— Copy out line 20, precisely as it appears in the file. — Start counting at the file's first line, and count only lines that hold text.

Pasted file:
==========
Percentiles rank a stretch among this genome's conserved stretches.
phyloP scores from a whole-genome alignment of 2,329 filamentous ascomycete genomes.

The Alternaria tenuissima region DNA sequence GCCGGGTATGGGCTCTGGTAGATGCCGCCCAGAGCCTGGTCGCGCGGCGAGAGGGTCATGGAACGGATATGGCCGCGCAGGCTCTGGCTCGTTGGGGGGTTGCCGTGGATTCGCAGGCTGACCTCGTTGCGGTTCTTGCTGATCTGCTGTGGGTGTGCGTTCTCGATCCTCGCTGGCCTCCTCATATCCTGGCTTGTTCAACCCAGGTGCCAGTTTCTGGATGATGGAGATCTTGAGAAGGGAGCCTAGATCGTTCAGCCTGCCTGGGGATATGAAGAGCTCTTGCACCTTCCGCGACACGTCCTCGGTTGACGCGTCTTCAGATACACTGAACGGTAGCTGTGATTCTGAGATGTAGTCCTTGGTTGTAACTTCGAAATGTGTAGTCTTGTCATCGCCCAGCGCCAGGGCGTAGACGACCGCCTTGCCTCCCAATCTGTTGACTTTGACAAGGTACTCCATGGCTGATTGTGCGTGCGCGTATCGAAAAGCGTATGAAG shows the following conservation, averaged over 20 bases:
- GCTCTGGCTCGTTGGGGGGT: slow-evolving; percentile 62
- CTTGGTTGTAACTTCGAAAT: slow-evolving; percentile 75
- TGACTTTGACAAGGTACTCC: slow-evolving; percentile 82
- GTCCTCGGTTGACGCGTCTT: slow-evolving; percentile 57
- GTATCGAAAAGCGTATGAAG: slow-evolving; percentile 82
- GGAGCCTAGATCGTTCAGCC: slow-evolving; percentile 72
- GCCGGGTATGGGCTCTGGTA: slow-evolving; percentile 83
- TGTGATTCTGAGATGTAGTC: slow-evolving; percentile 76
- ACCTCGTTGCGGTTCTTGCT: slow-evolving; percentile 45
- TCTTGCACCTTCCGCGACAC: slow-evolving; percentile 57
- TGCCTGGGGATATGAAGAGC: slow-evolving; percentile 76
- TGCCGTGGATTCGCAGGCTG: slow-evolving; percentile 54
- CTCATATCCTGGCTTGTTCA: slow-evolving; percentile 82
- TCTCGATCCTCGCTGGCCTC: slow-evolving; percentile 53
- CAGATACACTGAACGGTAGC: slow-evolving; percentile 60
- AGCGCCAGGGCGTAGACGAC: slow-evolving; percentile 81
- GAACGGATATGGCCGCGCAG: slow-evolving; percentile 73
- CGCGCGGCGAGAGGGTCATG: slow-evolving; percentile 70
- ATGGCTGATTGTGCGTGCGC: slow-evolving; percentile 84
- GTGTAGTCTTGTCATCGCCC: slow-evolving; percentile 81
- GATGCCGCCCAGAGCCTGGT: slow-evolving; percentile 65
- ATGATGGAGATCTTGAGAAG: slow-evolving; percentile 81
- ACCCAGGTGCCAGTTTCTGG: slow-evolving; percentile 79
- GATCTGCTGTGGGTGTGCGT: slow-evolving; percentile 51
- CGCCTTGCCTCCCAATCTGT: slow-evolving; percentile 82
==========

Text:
- GAACGGATATGGCCGCGCAG: slow-evolving; percentile 73